Employers’ high expectations regarding the necessity to have a much wider spectrum of competencies, such as language skills, IT skills and so on, put higher demands on employees. Besides that, such expectations can also lead to stressful situations, which, as a result, can affect not only the work culture, but also the employer - employee relationship and the productivity of an organization in general. On the other hand, it is true that the possibility of getting a job can be hindered by such factors as lack of required knowledge; insufficient language and IT skills; poor knowledge of one’s native tongue, and educational level which does not correspond to the respective vacancy.

Employers demonstrate their attitude to the employee by creating an appropriate working environment in order for the employee to feel safe, as well as the provision of the necessary means and tools for work; legal presentation of labour relations, i.e. a contract of employment with remuneration adequate for the work performed, as well as motivational measures, such as bonuses, and health insurance.

The employees with professional/vocational education highlighted certain problems which they had experienced: long working hours (more than 8 hours a day), not being fully paid the promised salary and no possibility of sick-leave. The employees with undergraduate qualifications expressed greater satisfaction with their work, and gave more positive responses in relation to their employers. The respondents with elementary education or secondary education were not optimistic about their future prospects in the labour market since they understood that they did not have sufficient educational qualifications.

Employers impose high demands on the employees. While employees value highly an employer’s human qualities, the employers, on the other hand, focus their attention on meeting formal requirements and relevance to the vacancy such as the required educational level, and only then do they refer to employees’ human qualities. This reveals the differing stances of the employers’ and employees’ expectations of each other.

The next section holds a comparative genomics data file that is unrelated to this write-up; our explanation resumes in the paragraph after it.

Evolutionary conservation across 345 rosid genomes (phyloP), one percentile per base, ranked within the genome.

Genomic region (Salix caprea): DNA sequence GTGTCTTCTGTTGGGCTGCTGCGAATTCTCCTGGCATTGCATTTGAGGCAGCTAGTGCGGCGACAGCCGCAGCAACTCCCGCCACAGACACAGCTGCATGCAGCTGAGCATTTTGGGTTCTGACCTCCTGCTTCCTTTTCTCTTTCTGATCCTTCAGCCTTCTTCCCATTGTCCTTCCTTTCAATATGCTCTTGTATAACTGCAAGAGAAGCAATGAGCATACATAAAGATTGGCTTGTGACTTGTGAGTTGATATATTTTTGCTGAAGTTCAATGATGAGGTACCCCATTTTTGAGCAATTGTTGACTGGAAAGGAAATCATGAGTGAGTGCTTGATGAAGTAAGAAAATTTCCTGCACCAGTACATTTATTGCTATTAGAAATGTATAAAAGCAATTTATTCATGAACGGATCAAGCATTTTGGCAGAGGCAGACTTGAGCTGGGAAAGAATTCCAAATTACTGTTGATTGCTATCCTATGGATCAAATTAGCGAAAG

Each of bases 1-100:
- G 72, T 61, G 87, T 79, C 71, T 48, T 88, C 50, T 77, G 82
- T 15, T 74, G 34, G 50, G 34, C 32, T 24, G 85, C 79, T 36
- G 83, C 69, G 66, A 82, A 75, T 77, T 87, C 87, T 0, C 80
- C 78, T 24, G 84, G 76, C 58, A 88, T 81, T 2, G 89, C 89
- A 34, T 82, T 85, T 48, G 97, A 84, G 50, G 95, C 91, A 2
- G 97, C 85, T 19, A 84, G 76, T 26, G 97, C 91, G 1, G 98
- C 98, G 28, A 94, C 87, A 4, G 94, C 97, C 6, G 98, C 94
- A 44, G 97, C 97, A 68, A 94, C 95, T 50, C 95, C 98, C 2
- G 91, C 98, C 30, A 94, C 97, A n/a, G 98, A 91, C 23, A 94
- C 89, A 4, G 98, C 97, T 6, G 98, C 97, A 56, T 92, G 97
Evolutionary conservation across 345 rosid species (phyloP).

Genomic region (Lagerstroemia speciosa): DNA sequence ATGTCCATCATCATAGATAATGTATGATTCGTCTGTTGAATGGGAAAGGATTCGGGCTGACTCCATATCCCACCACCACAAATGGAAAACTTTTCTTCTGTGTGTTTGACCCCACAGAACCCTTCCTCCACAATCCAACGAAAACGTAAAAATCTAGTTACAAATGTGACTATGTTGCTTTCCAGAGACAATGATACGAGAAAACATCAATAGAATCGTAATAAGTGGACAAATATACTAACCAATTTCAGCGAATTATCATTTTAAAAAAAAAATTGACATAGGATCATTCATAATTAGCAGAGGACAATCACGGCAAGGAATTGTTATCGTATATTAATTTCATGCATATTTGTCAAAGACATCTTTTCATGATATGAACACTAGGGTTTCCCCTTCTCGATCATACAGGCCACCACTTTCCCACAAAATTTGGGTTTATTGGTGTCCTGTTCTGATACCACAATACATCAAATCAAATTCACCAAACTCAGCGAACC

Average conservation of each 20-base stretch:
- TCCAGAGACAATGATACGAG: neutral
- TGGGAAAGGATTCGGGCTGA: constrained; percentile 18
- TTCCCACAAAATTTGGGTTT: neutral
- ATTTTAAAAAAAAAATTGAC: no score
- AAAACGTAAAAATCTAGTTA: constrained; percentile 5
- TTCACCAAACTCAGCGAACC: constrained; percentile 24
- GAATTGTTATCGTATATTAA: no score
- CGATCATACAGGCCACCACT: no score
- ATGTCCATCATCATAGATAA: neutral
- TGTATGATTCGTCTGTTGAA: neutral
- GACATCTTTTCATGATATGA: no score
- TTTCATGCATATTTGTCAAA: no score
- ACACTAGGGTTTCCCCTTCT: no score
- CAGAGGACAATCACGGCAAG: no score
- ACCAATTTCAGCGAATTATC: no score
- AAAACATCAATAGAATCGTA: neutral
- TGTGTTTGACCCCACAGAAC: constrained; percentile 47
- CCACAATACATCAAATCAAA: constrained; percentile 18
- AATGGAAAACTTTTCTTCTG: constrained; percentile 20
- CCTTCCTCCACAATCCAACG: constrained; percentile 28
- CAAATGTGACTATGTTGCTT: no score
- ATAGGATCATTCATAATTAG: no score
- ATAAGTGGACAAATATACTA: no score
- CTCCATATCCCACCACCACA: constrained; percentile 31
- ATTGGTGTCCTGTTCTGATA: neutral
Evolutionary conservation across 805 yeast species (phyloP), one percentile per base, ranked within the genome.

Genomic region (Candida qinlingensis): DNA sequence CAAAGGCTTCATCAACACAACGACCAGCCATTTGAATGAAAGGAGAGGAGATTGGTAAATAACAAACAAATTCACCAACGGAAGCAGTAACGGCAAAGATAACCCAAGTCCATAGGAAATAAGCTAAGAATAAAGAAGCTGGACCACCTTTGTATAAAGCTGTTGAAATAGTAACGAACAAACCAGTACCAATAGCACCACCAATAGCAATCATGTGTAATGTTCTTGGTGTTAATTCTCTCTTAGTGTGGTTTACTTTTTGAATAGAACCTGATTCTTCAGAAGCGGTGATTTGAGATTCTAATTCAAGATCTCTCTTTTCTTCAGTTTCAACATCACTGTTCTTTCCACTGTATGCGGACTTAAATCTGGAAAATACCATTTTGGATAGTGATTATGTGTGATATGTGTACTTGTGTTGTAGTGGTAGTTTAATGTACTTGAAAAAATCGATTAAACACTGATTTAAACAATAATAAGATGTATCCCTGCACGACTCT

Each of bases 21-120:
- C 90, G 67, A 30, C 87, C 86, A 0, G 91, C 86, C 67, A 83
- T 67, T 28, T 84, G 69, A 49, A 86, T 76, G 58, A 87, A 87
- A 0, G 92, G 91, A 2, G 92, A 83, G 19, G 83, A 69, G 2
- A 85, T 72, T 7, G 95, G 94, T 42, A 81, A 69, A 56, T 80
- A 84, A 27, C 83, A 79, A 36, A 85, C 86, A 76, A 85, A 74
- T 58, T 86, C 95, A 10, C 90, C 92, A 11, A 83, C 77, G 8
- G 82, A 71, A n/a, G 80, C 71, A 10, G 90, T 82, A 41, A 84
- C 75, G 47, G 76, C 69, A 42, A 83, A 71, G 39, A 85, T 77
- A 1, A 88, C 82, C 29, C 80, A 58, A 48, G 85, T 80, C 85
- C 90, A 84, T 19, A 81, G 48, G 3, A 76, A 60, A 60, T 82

In characterizing the mutual expectations of employees and the employers, it is possible to conclude that employees associate their expectations of the employer with human qualities, such as honesty, fairness, helpfulness, listening to the employee’s opinion and willingness to consider a situation, and a pleasant working environment. Conversely, employers emphasize that they expect employees’ will have an appropriate education, IT and language skills, flexibility, personal growth, having their own tools, readiness to work, and mobility. At the same time, employers did not identify a formal presentation of work relationship as being the most essential criteria for a satisfactory working relationship.

The current study highlights the main problem areas: disharmony of mutual expectations regarding conditions of the working environment, technologies, innovations, competencies, financial resources and young people’s individual capacities and personal aims with the priorities and requirements of employers.